While acknowledging the benefits of such technology in emergency situations, some groups are concerned about the "extreme methods" taken by adults to monitor young people. Alex Koroknay-Palicz, executive director of the National Youth Rights Association, said that while parents' motivations may be "pure," they are "actually doing more harm than good."

"It affects the trust and relationship between parents and teens," Koroknay-Palicz told The NewStandard. "It sends a very clear message from parents that they don't trust the kids, and they have to monitor them constantly."

Koroknay-Palicz also sees long-term consequences of this monitoring.

"If we raise kids with no expectation of privacy, then they're going to become adults and voters and people of influence in society with no expectation of privacy," he said. "All the expectations of privacy are going to be eroded by the population of adults who grew up with no privacy and don't see the problem with trading away privacy."

Coney of EPIC agreed that parents are buying the "safety and security" sales pitch without evaluating the bigger picture, including who else has access to the tracking data.

"A parent might think this is a means to know where their child is," Coney told TNS, "but it also may be recorded and retained by the person or the entity that provides the service, and they may use it for their own purposes, because there are no laws out there to… prohibit that from happening."

The Boss is Watching
Workers' advocates are also concerned about the increasing use of GPS surveillance in the "mobile" workplaces of truck drivers, couriers and sales people. Previously, tracking technology was fixed in a vehicle or location – places from which employees could leave. But now companies can use GPS-equipped devices to monitor an employee during breaks, lunch hours, and potentially after their work is complete.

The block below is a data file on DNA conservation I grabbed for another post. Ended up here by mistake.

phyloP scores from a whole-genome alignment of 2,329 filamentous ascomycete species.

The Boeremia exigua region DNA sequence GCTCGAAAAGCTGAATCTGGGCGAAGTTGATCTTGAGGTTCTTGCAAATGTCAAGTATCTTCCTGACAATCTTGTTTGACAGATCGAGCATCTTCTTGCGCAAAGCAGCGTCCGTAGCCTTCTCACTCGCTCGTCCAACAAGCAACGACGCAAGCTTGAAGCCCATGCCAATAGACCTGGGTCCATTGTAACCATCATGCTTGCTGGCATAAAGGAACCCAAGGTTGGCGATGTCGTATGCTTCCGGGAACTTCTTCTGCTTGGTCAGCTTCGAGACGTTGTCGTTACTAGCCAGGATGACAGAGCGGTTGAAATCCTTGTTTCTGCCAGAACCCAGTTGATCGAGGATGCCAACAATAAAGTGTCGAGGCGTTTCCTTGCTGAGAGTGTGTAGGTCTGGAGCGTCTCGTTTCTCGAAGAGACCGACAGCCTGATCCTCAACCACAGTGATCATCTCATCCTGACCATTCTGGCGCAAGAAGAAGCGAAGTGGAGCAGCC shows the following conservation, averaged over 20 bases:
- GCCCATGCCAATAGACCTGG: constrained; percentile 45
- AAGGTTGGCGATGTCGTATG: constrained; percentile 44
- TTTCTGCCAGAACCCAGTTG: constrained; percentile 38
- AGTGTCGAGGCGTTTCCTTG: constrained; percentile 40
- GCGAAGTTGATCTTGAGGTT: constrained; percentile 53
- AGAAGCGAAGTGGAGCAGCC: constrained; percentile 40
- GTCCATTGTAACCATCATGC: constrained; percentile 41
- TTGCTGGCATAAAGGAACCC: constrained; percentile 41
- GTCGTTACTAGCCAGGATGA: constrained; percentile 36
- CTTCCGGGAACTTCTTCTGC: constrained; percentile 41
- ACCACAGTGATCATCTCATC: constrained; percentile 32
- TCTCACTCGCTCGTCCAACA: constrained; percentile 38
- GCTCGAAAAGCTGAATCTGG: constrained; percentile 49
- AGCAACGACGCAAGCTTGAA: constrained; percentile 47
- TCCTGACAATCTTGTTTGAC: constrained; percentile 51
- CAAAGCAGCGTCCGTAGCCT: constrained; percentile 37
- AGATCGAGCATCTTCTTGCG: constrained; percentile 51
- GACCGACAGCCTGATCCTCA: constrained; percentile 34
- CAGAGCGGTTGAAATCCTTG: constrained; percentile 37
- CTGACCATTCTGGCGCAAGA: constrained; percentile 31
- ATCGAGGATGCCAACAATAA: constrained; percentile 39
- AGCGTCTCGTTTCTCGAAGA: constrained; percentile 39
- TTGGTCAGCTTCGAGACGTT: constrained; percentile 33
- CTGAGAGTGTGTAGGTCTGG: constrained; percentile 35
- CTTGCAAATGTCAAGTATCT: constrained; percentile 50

Additionally, many of the millions of workers in transportation-related occupations must acquiesce to GPS surveillance in order to keep their jobs.

"GPS has the ability to really give an employer a fully fleshed-out picture of an employee's private life," said Jeremy Gruber, legal director of the Princeton, New Jersey-based National Workrights Institute. "It's perhaps the greatest threat to privacy that we've seen yet by monitoring."

Several privacy experts interviewed by TNS said there are virtually no laws requiring employers to inform workers that they are being tracked by satellite, or to guarantee workers can turn off GPS technology when they leave work.

Legislation introduced in 2000 would have required employers to disclose when they were electronically monitoring workers. But the bills, introduced by Senator Charles Schumer (D–New York) and Representatives Bob Barr (R–Georgia) and Charles Canady (R–Florida), won no additional co-sponsors and died in committee.

Misuses of Technology
Last February, in an article for the UK-based paper The Guardian titled "How I Stalked My Girlfriend," reporter Ben Goldacre described the ease with which he was able to register his partner's cell phone with a surveillance service. Having access to her phone for just a few minutes allowed him to surreptitiously delete the warning message, "For your own safety, make sure that you know who is locating you." He was able to follow her real-time movements on the web for a small fee.